Bacillus anthracis is a soil-borne, Gram-positive endospore-forming bacterium and the
causative agent of anthrax. It is enzootic in Pafuri, Kruger National Park in South Africa. The bacterium
is amplified in a wild ungulate host, which then becomes a source of infection to the next host upon
its death. The exact mechanisms involving the onset (index case) and termination of an outbreak
are poorly understood, in part due to a paucity of information about the soil-based component of
the bacterium’s lifecycle. In this study, we present the unique isolation of a dsDNA bacteriophage
from a wildebeest carcass site suspected of having succumbed to anthrax. The aggressively lytic
bacteriophage hampered the initial isolation of B. anthracis from samples collected at the carcass site.
Classic bacteriologic methods were used to test the isolated phage on B. anthracis under di erent
conditions to simulate deteriorating carcass conditions. Whole genome sequencing was employed to
determine the relationship between the bacterium isolated on site and the bacteriophage-dubbed
Bacillus phage Crookii. The 154,012 bp phage belongs to Myoviridae and groups closely with another
African anthrax carcass-associated Bacillus phage WPh. Bacillus phage Crookii was lytic against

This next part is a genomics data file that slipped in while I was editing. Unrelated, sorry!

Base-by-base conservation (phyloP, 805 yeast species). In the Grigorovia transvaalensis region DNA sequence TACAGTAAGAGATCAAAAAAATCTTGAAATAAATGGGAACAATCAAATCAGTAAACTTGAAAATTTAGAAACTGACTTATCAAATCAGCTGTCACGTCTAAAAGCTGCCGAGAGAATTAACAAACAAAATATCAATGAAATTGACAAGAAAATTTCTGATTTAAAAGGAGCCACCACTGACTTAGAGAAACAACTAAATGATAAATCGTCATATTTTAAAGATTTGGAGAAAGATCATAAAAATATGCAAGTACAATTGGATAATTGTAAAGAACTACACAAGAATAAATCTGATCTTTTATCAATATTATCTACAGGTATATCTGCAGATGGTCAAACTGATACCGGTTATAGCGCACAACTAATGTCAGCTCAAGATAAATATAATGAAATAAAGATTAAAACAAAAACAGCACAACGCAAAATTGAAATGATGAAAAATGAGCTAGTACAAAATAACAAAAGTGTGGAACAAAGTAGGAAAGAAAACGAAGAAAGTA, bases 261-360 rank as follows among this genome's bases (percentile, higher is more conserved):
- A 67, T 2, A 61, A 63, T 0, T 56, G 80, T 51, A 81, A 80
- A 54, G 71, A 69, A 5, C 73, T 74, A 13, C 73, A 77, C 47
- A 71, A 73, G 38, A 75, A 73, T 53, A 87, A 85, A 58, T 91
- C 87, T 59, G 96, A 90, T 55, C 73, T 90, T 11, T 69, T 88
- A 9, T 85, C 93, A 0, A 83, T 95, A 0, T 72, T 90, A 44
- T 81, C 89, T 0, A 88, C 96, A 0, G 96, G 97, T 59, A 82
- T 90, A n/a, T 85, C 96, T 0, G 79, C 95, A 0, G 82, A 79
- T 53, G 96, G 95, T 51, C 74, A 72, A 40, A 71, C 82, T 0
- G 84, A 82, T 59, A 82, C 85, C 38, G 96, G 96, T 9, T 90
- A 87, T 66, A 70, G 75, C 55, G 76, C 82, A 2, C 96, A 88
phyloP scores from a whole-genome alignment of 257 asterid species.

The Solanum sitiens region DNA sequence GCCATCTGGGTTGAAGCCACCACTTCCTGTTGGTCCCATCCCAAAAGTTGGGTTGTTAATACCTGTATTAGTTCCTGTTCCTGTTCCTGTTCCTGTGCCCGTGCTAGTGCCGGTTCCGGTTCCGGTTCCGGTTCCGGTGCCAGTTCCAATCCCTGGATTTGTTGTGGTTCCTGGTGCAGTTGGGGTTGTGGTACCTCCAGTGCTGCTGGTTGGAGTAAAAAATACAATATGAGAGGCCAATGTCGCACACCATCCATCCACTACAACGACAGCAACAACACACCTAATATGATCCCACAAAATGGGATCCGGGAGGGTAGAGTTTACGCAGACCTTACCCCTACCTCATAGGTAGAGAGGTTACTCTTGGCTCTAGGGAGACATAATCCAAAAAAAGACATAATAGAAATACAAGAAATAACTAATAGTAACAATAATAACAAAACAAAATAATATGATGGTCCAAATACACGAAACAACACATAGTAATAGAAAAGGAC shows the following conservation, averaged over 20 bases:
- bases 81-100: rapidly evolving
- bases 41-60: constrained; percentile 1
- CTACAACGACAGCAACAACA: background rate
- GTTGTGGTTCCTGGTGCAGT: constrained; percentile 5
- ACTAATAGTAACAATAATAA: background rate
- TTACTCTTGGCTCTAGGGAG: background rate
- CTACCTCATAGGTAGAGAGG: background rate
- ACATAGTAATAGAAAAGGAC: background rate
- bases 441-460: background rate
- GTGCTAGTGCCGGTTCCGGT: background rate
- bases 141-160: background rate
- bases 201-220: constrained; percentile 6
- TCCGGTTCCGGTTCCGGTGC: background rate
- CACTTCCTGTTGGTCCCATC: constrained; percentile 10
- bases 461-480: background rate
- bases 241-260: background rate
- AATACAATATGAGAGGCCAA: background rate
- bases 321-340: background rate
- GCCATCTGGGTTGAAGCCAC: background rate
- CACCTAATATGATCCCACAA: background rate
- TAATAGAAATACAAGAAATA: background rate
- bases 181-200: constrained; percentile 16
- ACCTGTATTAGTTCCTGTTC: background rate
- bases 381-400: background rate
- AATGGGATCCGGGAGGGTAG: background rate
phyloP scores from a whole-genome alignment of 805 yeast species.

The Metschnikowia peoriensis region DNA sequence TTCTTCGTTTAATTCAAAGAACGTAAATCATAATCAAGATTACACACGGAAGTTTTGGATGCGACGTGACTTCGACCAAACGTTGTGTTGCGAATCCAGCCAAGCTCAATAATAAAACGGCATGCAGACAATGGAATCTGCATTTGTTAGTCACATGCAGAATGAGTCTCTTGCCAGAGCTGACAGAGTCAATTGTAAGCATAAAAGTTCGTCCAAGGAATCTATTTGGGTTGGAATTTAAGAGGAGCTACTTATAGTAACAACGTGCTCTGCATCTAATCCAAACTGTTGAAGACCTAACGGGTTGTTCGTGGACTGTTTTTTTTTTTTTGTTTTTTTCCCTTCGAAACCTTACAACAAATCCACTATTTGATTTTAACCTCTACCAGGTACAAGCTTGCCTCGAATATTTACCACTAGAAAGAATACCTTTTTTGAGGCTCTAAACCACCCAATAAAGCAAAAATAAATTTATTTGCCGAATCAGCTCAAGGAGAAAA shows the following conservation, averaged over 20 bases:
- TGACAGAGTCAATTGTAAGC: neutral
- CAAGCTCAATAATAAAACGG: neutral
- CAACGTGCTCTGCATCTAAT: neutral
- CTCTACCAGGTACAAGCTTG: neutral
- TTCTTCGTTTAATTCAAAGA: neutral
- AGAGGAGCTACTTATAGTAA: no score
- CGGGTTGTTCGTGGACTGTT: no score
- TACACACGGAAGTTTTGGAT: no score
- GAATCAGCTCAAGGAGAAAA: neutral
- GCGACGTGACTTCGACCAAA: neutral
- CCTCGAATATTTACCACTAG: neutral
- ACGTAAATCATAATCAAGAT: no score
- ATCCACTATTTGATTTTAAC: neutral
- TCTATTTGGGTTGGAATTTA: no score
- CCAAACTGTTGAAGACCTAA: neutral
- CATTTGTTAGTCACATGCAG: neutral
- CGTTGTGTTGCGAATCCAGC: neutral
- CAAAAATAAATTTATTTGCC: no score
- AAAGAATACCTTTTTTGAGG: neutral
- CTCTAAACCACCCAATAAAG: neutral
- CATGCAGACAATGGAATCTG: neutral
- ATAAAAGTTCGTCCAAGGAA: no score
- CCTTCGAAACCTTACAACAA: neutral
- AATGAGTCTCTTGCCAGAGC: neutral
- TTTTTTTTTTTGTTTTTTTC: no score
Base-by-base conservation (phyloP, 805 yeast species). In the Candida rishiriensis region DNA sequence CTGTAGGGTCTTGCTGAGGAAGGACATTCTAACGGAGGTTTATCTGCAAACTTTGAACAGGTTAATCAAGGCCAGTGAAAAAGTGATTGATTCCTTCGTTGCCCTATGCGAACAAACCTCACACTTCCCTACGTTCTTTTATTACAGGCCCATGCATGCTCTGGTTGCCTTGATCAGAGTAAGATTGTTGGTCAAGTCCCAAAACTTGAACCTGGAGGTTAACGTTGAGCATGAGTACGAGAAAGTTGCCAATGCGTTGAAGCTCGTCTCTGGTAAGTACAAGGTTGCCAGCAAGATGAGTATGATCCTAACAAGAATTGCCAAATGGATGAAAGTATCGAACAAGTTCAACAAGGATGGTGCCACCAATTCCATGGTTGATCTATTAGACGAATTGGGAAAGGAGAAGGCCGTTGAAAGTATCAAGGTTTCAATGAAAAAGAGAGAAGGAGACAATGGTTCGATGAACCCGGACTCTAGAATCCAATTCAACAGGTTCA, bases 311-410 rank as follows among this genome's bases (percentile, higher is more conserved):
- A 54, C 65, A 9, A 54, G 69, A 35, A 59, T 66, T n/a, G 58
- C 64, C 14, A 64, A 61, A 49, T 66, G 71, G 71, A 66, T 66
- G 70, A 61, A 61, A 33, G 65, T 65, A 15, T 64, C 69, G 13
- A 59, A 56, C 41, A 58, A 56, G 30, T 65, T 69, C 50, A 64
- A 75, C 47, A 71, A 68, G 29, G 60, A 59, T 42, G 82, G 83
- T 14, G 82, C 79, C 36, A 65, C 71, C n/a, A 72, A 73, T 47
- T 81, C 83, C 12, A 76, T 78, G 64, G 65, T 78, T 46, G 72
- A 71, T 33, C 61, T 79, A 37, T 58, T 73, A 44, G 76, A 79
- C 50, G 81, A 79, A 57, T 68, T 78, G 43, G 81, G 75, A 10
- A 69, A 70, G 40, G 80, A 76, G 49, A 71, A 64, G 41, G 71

B. cereus sensu lato group members but demonstrated a greater a nity for encapsulated B. anthracis at
lower concentrations (<1 108 pfu) of bacteriophage. The unusual isolation of this bacteriophage
demonstrates the phage’s role in decreasing the inoculum in the environment and impact on the life
cycle of B. anthracis at a carcass site.
Table S1. To determine the Bacillus phage Crookii e ects on Bacillus anthracis in decomposing blood,
Romanowsky-Giemsa stained smears were visually appraised microscopically at three time points. The bacterial
counts (vegetative cells versus endospores) were enumerated under di erent conditions (standard incubation,
carbon dioxide incubation, sodium bicarbonate content and bacteriophage type) for comparison. Counts represent
cells/spores per 100 L of blood. Table S2. General features of the genome sequence of Bacillus anthracis DS201579
and Bacillus phage Crookii. Table S3. Five prophages of Bacillus anthracis DS201579 in the chromosome identified
using PHASTER. Table S4. De novo assembly of unmapped reads collected from read mapping analysis of Bacillus
anthracis DS201579 using B. anthracis Ames Ancestor as a reference genome (GenBank accession: NC_007530.2;
NC_007322.2 and NC_007323,2). Table S5: RAST annotation of contig sequences of the Bacillus phage Crookii
genome. Figure S1. Transmission electron micrographs of bacteriophage Bacillus phage Crookii, isolated from
an anthrax carcass site in Kruger National Park, South Africa. It was negatively stained with 2% uranyl acetate.
Bacillus phage Crookii has a Myoviridae morphology with a thickened contractile tail in relation to the head.
The head is ~80 nm with a tail measuring ~205 nm. Figure S2. The CGView comparative tool map of Bacillus
phage Crookii genome sequence to Bacillus phage WPh. Circles display from inside to outside: genomic position
in kilobases, GC skew (purple and green), GC content (black). Blast 1 results show the sequence homolog between
Bacillus phage Crookii and phage WPh (blast 2). Open reading frames are indicated as pink from the outside.